by Michelle Frost
April is known as National Poetry Month. It was introduced in 1996 and organized by the Academy of American Poets as a way to increase awareness and appreciation of poetry in the United States.
The Academy’s website Poets.org serves as a hub for information about poetry events and educational resources (and free poetry posters to anyone who sends an online request).
Highlights from Portland’s poetry celebration this April include the announcement of Oregon’s new Poet Laureate, Elizabeth Woody, and the recognition of local poetry heroes Carl Adamshick and Doug Spangle, who were honored at the 29th Annual 2016 Oregon Book Awards ceremony.
“Before I could read or write, I spent a great deal of time making images on loose notebook paper with whatever I could find to ‘write’ with,” writes Woody in the preface of her book Luminaries of the Humble.
“I kept these stories about my family and animals in a three-ring binder, and read them to my family with a certainty that would later help transform the shy person I was with strangers into a public performer.”
Woody is a Warm Springs, Wasco/Navajo Indian who majored in creative writing at the Institute of American Indian Arts. In 1985, she won a northwest poetry contest, kicking-off an industrious writing career of publishing and winning numerous awards.
She resides in Portland and will carry the title of Oregon’s 8th Poet Laureate for a two year term.
Two other local poets, Carl Adamshick and Doug Spangle, have been recognized for their generous contributions to poetry and Portland’s literary community on April 11th, at the 2016 Oregon Book Awards.
Carl Adamshick received the Stafford/Hall Award for Poetry for his book Saint Friend (McSweeney’s, 2015). This excerpt from the poem “Happy Birthday”is from that book:
Our eyes are the only eyes we will ever have. A ribbon of cloud darkens above an ocean. Everything is happening.
Adamshick lives in Portland, has published two books of poetry and is a founder and editor at Tavern Books, a non-profit publisher specializing in poetry translation.
Doug Spangle has called Portland home since 1978 received the Stewart H. Holbrook Literary Legacy Award for his ‘outstanding, long-term support of Oregon’s literary community’.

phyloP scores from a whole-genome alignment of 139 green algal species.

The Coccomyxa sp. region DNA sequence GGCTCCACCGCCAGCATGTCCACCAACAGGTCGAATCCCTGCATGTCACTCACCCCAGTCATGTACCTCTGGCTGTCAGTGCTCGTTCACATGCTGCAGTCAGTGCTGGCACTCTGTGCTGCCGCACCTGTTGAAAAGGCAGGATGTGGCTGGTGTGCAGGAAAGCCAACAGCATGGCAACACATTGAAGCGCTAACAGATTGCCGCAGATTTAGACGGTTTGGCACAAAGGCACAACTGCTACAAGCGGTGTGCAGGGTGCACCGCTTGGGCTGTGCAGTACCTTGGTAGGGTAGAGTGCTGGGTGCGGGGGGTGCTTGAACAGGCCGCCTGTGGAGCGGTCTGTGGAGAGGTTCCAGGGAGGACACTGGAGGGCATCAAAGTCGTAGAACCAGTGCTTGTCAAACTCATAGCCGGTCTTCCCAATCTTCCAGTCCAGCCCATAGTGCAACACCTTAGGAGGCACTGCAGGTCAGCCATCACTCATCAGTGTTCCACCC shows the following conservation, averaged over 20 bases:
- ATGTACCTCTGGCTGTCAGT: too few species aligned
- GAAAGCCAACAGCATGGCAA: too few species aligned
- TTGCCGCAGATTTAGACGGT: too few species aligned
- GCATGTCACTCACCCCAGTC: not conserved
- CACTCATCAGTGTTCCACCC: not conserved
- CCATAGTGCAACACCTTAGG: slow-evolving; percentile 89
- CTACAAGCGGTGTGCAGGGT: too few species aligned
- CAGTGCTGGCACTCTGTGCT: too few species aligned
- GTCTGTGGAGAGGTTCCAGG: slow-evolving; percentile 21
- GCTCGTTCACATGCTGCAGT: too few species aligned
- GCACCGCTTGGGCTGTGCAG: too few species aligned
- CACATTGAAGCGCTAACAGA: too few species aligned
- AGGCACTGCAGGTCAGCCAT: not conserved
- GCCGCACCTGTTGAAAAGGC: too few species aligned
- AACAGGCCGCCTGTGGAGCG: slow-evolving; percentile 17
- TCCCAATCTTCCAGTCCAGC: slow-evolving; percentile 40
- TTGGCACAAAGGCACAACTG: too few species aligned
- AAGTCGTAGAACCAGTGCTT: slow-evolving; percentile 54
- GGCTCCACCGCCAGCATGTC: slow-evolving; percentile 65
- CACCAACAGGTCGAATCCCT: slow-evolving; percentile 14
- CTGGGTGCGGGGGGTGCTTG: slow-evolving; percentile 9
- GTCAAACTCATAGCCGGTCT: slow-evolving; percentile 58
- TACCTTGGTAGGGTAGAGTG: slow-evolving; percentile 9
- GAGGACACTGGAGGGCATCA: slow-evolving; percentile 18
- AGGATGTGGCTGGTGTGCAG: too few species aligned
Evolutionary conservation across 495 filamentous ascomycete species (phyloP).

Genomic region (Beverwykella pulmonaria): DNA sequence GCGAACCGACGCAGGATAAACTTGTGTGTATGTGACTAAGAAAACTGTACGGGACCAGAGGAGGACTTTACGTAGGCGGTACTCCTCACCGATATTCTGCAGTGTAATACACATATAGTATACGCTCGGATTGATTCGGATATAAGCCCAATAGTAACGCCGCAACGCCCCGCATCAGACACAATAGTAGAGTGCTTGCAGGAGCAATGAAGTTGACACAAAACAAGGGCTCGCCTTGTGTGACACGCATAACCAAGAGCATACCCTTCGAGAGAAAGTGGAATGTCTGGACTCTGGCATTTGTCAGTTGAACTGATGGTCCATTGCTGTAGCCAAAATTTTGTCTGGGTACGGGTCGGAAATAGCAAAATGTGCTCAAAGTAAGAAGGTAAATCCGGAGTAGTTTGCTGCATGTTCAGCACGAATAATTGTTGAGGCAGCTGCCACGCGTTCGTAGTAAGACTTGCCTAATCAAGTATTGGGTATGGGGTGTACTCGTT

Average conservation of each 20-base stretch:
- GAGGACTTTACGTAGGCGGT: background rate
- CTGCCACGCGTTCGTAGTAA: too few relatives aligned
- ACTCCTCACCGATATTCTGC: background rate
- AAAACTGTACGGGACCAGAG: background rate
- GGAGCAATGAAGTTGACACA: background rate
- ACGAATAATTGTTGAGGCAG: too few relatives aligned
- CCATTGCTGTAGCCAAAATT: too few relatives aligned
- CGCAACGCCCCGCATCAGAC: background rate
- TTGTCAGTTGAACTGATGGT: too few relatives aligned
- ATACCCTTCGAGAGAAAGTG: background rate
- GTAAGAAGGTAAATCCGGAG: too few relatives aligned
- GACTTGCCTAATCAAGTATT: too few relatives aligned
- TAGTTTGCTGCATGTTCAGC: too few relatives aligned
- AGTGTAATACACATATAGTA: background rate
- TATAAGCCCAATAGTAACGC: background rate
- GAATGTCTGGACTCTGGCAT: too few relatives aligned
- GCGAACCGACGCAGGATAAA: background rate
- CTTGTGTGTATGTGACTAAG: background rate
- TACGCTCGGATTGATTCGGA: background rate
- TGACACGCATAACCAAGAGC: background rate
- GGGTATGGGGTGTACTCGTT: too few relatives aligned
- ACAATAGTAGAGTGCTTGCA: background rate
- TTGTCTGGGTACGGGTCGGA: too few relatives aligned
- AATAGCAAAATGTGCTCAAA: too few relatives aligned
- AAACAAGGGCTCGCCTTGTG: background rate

He has traveled extensively and has been senior editor of Rain City Review, hosted a poetry radio show on KBOO, and now hosts the weekly Open Mic on Monday nights at Sound Grounds.
Though National Poetry Month is over for another year, Portland poets continue the celebration, attending literary events and readings year-round.
Two venues that host live poetry in SE are Monday night Open Mic at Sound Grounds Cafe, 3711 SE Belmont, and Mother Foucault’s Bookshop, 523 SE Morrison, Upcoming events for these venues are listed on their respective Facebook pages.
If your bookshelf lacks limericks, there are several booksellers in SE who will help you fill those shelves.
Feeling inspired to write a sonnet? Portland Community College SE Campus offers several poetry classes and workshops and all levels are welcome. See their current catalog for listings.
Emily Dickinson reminds us “Hope is the thing with feathers that perches in your soul and sings the tune without words and never stops at all.”
Poetry is the celebration that never stops at all. Congratulations, Elizabeth, Carl, Doug and every northwest poet who works to keep poetry thriving in Portland, Oregon.
Hand Into Stone
Someday the land will be our eyes and skin again
My grandmother, Elizabeth Pitt, 75 years old
Her creped fingers,
teethmarked with red speckles,
held mine tight
as she showed our finger moons to me.
They grew together as snowy stones
scratching themselves sleepily.
She had long fingers
with the mobility of spiders.
I felt them at night
as they climbed my skin.
She wrapped us
in tight shells
with agate crystals.
We breathed our own breath
under this cover.
– Elizabeth Woody, 1988
For poetry to share, see poets.org andpoetryfoundation.org.